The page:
The recent comment on the death of nonagenarian White House correspondent Helen Thomas illustrates again the differences between ancient and contemporary anti-Semitism. Helen Thomas infamously said in 2010 that Jews should leave Israel and go back to Germany and Poland. This was pure laine, dyed in the wool anti-Semitism. Never mind that the United Nations set Israel up as a homeland for the Jews and that the League of Nations Mandatory Power in the country, Great Britain, had promised Palestine as a homeland for the Jews without compromising the rights of the Muslims and Christians, and that the previous governing power, the Ottomans, had allowed Jews to settle there in significant numbers and had not generally made them feel unwelcome. Ms. Thomas wanted the United Nations constitution of the Jewish State of Israel revoked, and Israel's seven million Jews driven from Israel by force, presumably by a mode of travel no more commodious than in previous uprootings of that people, such as those in the countries to which she wished to return them. If they had been, as they infamously were, crowded into cattle cars for their one-way passage to the death camps in Germany and Poland, let them be overwhelmed and subdued and packed into containers like sardines for return to those countries which they fled in terror and where half the Jewish people of the world, six million souls, perished in the most abominably wicked conditions during World War II.
Ms. Thomas was showing her age. Such anti-Semitism is of another era, when Jews were widely thought a secret clique of crooks, conspirators, usurers, and in their obscene religious rites, bloodsuckers and satanic ritualists. This was a much more robust brand of a familiar view than the current diluted gruel which normally only holds that Jews should merely be reduced in the influence they have in the United States, and all the worm-eaten chestnuts about control of Hollywood and the U.S. national media should somehow be curtailed of truth, and the tedious and troublesome country of Israel should simply become a united Palestine where everyone would live as brothers. Of course, thousands of years of violent hostility would simply end, surcease and anodyne, when Muslim Arabs were just given most of the country the Jews have built and the Muslims have tried for 65 years to destroy. This more modern anti-Semitism rarely seems to hold that Hitler actually had it right and that the Jews should be exterminated, ex officio as Jews and without exception for age, sex, distinction, or physical condition. And it would be unjust to assimilate genocidal views to such people. But Helen Thomas, seems to have been of the old school, a charter subscriber to the Protocols of the Elders of Zion. When Helen Thomas made those comments three years ago, on the White House lawn on Jewish Heritage Day, a long-repressed cri de coeur in her ninetieth year, she was banished from the White House press corps, fired by her agent, and deserted by her co-author. Her name was removed from her traditional chair in the White House press room; and she was purged as a winner of her alma mater's Tolerance Award, and from the list of recipients of the Professional Journalists' Award. President Obama deemed her remarks "indefensible." Thus encouraged, Ms. Thomas told Playboy that the "Zionists own Congress, the White House, Hollywood, and Wall Street." There was even some agitation in Congress to cut off aid to the Palestinian Authority because it had given Ms. Thomas an award (though it certainly seems that that was one commendation she had earned).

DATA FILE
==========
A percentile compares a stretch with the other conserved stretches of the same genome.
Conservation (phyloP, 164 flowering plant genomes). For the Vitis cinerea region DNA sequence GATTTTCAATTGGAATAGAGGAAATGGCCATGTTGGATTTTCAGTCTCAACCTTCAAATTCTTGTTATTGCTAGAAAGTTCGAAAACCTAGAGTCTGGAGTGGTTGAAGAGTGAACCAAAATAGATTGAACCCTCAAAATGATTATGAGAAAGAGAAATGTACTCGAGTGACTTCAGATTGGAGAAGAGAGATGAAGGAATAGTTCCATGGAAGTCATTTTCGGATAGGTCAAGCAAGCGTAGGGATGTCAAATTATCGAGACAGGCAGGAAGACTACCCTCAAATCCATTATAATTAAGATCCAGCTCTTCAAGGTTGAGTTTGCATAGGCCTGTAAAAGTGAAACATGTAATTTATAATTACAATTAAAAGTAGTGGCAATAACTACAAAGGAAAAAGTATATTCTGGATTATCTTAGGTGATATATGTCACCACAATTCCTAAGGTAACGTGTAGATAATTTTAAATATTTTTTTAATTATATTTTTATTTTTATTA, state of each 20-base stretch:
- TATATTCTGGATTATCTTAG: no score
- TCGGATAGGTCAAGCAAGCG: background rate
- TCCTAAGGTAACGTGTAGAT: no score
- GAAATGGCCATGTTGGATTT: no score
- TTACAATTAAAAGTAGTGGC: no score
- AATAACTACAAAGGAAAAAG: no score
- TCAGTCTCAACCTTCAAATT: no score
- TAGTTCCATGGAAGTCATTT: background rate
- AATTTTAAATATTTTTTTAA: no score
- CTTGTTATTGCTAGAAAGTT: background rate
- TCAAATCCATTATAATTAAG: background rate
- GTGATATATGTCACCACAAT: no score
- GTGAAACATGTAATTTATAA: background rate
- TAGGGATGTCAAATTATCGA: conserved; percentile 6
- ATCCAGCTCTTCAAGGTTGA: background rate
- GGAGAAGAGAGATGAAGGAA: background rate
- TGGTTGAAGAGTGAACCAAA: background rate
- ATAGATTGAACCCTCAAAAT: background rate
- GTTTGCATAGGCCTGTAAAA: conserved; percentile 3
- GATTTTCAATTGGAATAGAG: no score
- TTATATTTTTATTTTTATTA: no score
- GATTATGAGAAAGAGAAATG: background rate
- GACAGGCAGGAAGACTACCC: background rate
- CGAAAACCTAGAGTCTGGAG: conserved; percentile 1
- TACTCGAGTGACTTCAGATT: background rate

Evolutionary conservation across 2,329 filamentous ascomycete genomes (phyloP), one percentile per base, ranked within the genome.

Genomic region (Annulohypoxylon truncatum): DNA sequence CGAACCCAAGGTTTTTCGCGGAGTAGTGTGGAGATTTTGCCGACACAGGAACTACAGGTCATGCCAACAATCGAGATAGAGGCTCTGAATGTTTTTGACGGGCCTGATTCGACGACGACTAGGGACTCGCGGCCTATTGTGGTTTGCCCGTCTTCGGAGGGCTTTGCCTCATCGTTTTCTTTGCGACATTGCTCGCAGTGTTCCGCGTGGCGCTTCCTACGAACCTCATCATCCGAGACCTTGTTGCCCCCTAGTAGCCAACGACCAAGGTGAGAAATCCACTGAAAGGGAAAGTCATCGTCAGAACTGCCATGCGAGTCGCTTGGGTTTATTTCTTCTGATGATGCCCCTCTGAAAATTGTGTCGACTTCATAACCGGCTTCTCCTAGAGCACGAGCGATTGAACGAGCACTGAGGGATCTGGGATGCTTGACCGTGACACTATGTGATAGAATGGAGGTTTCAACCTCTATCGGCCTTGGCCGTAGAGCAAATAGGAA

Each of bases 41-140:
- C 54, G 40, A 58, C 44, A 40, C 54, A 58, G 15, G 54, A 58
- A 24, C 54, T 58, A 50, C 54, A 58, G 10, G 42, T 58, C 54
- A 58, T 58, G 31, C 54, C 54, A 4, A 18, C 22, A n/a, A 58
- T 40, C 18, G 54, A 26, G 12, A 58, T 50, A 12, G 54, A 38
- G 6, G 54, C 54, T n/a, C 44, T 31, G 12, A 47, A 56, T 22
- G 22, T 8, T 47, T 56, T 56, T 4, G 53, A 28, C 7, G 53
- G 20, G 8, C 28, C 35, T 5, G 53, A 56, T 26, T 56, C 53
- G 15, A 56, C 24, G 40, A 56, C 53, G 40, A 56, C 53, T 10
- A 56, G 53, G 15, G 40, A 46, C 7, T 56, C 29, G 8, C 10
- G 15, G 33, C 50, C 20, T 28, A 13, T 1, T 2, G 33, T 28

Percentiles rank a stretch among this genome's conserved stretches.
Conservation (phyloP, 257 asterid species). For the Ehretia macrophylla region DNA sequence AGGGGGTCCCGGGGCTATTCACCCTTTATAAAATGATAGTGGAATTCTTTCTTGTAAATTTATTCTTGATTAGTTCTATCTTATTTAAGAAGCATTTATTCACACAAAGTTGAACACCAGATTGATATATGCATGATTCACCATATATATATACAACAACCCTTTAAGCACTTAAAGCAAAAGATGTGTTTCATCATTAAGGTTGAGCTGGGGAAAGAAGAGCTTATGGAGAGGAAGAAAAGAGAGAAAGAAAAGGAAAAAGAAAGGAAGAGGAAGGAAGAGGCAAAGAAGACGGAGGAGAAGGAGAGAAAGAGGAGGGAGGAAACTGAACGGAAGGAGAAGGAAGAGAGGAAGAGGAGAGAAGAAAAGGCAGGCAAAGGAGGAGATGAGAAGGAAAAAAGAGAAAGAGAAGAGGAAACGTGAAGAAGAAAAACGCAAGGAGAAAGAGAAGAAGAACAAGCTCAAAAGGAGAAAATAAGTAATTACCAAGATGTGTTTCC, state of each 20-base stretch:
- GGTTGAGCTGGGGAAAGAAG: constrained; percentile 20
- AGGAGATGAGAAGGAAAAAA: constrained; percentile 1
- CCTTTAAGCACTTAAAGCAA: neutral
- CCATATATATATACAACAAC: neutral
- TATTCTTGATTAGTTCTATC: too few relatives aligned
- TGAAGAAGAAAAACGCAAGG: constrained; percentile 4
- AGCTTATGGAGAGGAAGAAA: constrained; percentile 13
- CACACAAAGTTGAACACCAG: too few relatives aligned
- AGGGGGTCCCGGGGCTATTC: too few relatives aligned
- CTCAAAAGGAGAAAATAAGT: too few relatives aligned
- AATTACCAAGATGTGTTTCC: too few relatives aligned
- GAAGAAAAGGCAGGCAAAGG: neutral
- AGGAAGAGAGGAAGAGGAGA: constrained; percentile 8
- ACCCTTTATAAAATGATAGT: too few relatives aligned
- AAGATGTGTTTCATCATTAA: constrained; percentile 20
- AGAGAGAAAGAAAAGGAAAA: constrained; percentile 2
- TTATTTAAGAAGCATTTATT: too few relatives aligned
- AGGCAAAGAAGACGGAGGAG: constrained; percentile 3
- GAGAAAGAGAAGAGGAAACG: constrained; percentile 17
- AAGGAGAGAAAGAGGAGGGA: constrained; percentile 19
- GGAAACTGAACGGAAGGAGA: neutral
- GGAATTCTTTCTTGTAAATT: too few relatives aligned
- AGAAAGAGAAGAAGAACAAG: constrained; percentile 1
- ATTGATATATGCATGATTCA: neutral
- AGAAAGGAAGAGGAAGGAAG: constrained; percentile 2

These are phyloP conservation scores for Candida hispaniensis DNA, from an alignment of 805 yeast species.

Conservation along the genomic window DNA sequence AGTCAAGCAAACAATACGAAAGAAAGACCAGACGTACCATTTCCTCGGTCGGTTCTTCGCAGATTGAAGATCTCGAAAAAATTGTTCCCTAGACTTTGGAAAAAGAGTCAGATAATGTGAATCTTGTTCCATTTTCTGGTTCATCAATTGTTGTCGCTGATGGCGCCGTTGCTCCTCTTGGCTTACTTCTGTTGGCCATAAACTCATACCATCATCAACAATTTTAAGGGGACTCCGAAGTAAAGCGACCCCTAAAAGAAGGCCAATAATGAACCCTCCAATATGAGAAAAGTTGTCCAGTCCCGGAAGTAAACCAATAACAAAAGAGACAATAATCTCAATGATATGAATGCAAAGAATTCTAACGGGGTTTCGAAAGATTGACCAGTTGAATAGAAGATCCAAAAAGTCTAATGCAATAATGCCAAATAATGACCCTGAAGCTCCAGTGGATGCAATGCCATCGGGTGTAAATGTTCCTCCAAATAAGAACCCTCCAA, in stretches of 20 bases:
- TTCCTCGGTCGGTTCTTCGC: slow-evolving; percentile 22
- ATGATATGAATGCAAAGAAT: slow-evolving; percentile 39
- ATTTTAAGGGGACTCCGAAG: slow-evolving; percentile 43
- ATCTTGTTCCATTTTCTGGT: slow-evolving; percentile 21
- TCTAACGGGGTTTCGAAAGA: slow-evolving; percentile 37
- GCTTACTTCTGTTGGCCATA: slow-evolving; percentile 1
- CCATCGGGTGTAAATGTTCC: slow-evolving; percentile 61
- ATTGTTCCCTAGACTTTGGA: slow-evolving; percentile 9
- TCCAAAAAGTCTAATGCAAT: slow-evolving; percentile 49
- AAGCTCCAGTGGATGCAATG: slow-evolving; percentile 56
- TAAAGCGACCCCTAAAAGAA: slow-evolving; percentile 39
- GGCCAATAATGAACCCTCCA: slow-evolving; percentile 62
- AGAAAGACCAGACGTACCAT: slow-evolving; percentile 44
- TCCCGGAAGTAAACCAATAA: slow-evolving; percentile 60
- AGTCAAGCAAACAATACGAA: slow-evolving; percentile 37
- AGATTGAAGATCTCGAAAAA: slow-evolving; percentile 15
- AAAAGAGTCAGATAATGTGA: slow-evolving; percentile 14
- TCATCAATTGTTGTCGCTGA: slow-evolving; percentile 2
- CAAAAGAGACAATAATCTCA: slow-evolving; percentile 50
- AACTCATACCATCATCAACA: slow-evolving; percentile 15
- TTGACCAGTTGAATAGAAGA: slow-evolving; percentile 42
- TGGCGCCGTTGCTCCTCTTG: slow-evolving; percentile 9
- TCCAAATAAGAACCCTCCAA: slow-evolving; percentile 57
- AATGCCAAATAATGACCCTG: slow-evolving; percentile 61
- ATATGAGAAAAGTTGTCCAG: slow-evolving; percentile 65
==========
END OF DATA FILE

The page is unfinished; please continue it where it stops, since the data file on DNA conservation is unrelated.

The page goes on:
When she died, Mr. Obama called her a "true pioneer," and Mika Brzezinski called her her "role model." (Her father, former national security adviser Zbigniew Brzezinski, suggested that American war planes shoot down Israeli aircraft if they launched a raid against Iran's nuclear program, and has made it abundantly clear for decades that he is no philosemite, but there is no reason to believe that he would have much sympathy for Helen Thomas' draconianly unnuanced views on the Middle East either.) It may be that Helen Thomas did something for the media and the role of women in media; though I always thought she was a tedious old windbag. And she and everyone else is entitled to dislike any sectarian or ethnic group, and even to wish them ill. But no serious news organization should have engaged such a person to report and opine on matters where her bigoted views of Jews in important positions in the United States, and her desire to have the State of Israel expunged and its Jewish population deported, would be certain to poison and distort her professional performance. And the double standard whereby the least, vaguest, most derivative hints of bias against African-Americans or Muslims are scorched out like carriers of leprosy amid window-rattling ululations of "Unclean!," while coddlers of genocide like Helen Thomas are showered with awards and honors for 60 years, should cease. (There was an immense outcry when Rolling Stone ran Boston bombing accused Tsarnaev on its cover.) Standards of prejudice should be uniform. Bigotry is ineradicable, but in sensitive places of public trust, it can be tolerated to a limited point, and uniformly discouraged beyond that point.